In the realm of twin cylinders, a paradigm shift unfolded with the advent of Royal Enfield‘s 650-twin series. This amalgamation of the venerable Royal Enfield formula with the dulcet tones cherished by motor enthusiasts— the symphony of two cylinders resonating like a resounding hush following a bustling morning. Although these twins do not boast disparate engine variants, nuances discernible to the astute observer unravel. Let us delve into the crux of the disparity between the Super Meteor 650 and the Shotgun 650.
Engine and technical difference
Make no mistake, these machines are siblings, sharing the same 648 cc air/oil-cooled parallel-twin engine that produces 47 bhp at 7250 rpm and 5 kgm of torque at 5650 rpm — a powerplant cherished by enthusiasts. However, the differentiating factors, though nuanced for the average rider, are substantial. The Super Meteor takes the lead, boasting a 1.9-litre advantage, a 1500 mm wheelbase, and a seat height of 740 mm. In contrast, the Shotgun claims its share with a ground clearance of 140 mm and a weight reduction of one kilogram, bringing the total to 240 kg, accompanied by a seat height of 795 mm.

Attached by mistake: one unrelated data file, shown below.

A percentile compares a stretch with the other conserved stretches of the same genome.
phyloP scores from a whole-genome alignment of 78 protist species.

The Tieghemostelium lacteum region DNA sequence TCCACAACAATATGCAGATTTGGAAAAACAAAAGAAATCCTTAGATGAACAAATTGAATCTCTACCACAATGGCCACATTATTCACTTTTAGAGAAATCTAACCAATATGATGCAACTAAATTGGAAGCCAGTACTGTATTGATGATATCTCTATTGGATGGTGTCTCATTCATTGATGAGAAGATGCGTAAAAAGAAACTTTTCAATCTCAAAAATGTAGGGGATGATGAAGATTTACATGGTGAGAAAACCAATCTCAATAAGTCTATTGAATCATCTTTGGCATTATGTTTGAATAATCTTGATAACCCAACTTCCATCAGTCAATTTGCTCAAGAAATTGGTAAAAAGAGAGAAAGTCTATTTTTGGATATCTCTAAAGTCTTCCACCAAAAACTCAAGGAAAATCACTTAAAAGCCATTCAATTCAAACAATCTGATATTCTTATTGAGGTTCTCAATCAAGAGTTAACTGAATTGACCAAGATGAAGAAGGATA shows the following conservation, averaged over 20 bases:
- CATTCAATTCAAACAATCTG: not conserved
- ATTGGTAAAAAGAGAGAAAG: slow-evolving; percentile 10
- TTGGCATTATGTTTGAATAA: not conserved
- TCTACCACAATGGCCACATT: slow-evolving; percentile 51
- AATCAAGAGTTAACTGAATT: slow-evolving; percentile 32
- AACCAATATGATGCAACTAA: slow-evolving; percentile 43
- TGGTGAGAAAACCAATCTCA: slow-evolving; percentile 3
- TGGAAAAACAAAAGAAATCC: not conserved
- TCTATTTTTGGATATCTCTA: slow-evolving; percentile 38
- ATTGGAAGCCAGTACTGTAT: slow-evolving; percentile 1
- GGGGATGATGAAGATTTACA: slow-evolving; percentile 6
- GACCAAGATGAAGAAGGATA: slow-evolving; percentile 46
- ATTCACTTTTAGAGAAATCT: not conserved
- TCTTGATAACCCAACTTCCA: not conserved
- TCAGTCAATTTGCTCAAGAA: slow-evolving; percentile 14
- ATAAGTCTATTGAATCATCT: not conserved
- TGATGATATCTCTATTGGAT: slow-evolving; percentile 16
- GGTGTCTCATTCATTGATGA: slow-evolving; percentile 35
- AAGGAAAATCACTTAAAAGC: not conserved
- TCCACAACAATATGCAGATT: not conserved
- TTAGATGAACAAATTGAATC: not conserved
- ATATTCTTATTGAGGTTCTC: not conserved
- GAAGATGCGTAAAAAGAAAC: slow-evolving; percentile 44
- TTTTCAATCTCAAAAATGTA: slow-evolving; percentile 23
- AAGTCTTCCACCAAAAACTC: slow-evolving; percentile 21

|Royal Enfield Super Meteor 650
|Royal Enfield Shotgun 650
|100/90 – 19 M/C 57H Tubeless Tyres
|100/90-18 M/C 56H Tubeless Tyres
|150/80 B16 M/C 71H Tubeless Tyres
|150/70 R17 M/C 69H Tubeless Tyres
Ergonomic differences Riding dynamics: Rebel vs Godfather
While these two motorcycles share most of their components, technical enhancements, and the engine itself, the true divergence manifests in ergonomics and aesthetics. The Super Meteor exudes familiarity, offering a laid-back, comfortable riding position with forward-set footpegs and a raised curved handlebar — an image reminiscent of the godfather, in repose while overseeing the empire’s affairs. Crafted to fulfil the iconic touring dream, the Super Meteor, coupled with Royal Enfield’s myriad accessories, stands as the quintessential highway companion.
Conversely, the Shotgun 650 emerges as the new rebel on the block, featuring a bobber body, mid-set footpegs, and a flat handlebar, demanding a more committed rider. Enhanced by a single seat, LED lighting system, a boxier and sleek gas tank, and a more aggressive headlight cowl, the Shotgun boldly stands out.
While superficially akin, these motorcycles resonate in distinct ways, each evoking a unique emotion — a laid-back mafia godfather and a spirited upstart embracing challenges. Although we are yet to subject the Shotgun to the Indian equation, anticipations run high for Royal Enfield to deliver another stunning 650, maintaining the lineage of its illustrious predecessors.